Open source trading platforms are all the rage these days.
In an attempt to combine the best software with the best ideas, and then let the greatest minds improve upon them, banks and funds are sharing their proprietary code to build a new, unified and better way to trade. It's a quant-conceived fintech utopian ideal that could very well make the world a better place™, but its fragile existence is susceptible to external forces...like bad ideas.
Deutsche Bank is making its computer code publicly available for the first time, in an attempt to create a common industry standard for trading technology.
Deutsche said it will put more than 150,000 lines of code from its electronic platform Autobahn into the public domain so that applications from different providers can use it as a shared system.
The code will also be integrated into the Symphony messaging platform, which is used by a number of Wall Street banks.
Oh, yeah, we remember Symphony. It's that thing that kind of never really happened, right?
And now thanks to Deutsche Bank's "help", it's that thing that might never happen!
Seriously though, what does Deutsche Bank really think is the value-add here? Deutsche offering up the secrets to its success is like the Mets graciously allowing you to see how they keep their ballplayers so healthy and ready to win. While the notion of sharing proprietary code to improve everyone's returns is borderline selfless and not totally ignoble, we can't help feel like Deutsche is getting the way better end of the deal. If Deutsche really wanted to contribute, maybe it could open source something it's actually good at...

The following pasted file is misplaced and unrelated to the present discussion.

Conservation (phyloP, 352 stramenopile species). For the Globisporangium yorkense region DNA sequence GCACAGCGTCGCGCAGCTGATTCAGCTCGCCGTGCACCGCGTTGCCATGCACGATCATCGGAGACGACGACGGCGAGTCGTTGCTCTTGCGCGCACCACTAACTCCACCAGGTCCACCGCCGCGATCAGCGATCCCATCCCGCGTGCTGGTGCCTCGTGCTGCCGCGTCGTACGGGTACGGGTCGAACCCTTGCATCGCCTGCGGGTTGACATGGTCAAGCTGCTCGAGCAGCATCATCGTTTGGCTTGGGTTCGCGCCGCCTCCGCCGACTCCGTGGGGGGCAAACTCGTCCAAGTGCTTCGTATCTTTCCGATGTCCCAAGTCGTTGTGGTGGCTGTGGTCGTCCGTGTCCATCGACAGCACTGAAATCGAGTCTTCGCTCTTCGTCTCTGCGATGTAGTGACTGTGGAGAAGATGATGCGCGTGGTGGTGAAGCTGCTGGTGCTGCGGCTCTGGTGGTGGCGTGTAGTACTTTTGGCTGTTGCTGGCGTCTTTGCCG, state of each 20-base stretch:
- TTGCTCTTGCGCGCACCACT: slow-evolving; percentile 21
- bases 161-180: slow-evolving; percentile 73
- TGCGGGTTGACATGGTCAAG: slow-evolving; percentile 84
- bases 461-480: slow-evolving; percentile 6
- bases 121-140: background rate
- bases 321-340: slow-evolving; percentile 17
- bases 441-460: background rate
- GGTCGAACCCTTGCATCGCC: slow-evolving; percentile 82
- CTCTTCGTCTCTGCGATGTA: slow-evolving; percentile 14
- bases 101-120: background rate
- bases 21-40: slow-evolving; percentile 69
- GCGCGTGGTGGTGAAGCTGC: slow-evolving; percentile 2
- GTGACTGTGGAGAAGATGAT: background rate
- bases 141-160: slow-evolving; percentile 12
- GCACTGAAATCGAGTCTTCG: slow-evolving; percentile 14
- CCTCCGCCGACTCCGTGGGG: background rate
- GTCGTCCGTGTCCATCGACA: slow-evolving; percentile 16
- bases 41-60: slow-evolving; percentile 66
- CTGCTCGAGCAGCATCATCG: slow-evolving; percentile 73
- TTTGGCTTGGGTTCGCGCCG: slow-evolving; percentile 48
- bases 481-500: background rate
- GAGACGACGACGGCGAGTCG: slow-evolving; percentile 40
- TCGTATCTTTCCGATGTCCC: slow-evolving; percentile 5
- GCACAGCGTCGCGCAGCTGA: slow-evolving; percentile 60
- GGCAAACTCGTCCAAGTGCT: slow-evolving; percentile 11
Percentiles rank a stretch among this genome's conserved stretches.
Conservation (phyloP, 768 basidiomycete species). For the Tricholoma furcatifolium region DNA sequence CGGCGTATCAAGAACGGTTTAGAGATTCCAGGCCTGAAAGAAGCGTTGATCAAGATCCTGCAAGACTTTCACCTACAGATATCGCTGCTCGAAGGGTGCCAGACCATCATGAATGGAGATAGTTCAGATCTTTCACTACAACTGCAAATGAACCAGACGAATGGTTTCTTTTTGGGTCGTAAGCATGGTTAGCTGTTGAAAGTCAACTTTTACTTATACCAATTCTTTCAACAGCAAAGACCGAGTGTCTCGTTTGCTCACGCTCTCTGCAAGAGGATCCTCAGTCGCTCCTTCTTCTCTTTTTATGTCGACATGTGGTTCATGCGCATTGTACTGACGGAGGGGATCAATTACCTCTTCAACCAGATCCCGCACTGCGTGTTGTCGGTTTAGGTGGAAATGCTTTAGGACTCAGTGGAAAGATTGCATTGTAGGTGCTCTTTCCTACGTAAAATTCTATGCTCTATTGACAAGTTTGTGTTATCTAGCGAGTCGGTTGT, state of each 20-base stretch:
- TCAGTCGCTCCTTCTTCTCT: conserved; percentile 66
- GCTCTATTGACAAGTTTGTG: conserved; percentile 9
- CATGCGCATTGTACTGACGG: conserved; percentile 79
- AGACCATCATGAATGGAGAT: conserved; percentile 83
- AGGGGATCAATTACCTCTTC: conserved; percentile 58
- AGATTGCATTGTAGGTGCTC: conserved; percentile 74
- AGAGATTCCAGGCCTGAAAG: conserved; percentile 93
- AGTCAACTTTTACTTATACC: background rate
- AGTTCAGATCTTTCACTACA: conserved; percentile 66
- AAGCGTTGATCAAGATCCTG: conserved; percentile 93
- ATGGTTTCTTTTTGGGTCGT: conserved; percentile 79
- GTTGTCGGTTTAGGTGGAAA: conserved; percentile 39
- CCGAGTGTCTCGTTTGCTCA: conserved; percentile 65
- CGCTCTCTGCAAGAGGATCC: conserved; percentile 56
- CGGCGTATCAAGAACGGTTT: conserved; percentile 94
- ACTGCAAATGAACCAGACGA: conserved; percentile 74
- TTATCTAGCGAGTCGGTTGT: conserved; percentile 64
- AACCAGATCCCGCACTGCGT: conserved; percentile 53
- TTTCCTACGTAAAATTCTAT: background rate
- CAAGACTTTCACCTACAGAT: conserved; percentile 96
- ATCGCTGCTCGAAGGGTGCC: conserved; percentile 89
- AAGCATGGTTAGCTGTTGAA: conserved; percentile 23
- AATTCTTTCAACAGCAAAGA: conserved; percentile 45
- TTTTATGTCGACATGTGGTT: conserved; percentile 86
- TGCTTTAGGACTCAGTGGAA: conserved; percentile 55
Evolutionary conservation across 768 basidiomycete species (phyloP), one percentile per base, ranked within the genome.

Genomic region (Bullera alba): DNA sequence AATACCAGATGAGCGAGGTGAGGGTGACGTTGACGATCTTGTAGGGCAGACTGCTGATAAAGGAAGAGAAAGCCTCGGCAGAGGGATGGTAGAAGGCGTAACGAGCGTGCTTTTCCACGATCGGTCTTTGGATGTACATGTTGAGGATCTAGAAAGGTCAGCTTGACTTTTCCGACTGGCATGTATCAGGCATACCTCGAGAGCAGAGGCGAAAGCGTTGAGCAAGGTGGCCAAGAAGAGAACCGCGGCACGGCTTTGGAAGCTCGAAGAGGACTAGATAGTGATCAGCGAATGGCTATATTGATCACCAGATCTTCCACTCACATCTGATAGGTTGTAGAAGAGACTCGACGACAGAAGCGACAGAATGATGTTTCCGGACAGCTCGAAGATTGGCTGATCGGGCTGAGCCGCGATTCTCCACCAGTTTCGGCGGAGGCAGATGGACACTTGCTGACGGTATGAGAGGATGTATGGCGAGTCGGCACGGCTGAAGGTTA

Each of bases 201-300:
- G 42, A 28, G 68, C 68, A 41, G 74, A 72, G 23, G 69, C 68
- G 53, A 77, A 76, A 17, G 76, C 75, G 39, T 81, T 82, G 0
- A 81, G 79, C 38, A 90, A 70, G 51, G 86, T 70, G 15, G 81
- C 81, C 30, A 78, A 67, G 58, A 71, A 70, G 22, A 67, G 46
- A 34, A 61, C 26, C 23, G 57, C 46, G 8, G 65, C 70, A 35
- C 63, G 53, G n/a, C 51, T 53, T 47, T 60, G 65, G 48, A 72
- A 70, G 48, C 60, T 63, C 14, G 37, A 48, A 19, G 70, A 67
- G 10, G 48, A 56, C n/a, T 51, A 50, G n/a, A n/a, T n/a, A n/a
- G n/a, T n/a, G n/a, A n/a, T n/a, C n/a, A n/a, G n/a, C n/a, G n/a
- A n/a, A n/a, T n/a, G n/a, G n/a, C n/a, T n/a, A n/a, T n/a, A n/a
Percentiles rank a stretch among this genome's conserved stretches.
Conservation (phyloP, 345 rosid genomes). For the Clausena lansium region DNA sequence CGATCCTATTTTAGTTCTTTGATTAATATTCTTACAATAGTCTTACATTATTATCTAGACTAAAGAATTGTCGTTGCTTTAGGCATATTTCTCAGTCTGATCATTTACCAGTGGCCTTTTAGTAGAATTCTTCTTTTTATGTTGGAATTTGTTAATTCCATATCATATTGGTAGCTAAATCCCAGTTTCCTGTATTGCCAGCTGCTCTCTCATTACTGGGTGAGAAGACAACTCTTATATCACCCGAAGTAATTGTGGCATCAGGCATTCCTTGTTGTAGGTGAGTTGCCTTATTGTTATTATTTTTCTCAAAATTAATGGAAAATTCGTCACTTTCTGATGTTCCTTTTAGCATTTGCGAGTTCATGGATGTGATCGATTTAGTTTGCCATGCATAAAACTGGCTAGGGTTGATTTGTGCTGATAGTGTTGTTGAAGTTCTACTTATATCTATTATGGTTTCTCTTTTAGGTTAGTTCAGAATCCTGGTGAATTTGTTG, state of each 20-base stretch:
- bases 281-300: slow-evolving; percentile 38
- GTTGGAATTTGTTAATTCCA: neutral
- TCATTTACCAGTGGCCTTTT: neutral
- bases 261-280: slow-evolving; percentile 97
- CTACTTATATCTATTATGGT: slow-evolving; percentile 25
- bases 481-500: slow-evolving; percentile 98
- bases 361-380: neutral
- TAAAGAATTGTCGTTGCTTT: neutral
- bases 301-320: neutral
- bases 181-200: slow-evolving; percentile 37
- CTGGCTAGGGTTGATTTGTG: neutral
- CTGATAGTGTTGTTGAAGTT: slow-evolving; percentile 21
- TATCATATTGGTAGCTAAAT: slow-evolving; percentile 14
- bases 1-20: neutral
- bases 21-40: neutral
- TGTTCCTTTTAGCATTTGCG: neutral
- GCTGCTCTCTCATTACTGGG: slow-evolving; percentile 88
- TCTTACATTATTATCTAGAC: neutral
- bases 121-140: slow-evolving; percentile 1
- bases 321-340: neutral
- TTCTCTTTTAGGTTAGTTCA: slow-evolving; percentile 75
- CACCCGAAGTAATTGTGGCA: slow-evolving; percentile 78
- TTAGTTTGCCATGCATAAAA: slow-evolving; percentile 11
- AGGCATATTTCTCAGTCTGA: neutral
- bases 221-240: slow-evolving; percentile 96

”By making this code publicly available, we aim to create a common industry standard that will deliver a faster and more convenient service to clients, strengthen controls and reduce costs,” said Peter Wharton-Hood, chief operating officer of Deutsche’s corporate and investment bank.
Yeah...no. You're not good at any of those things either.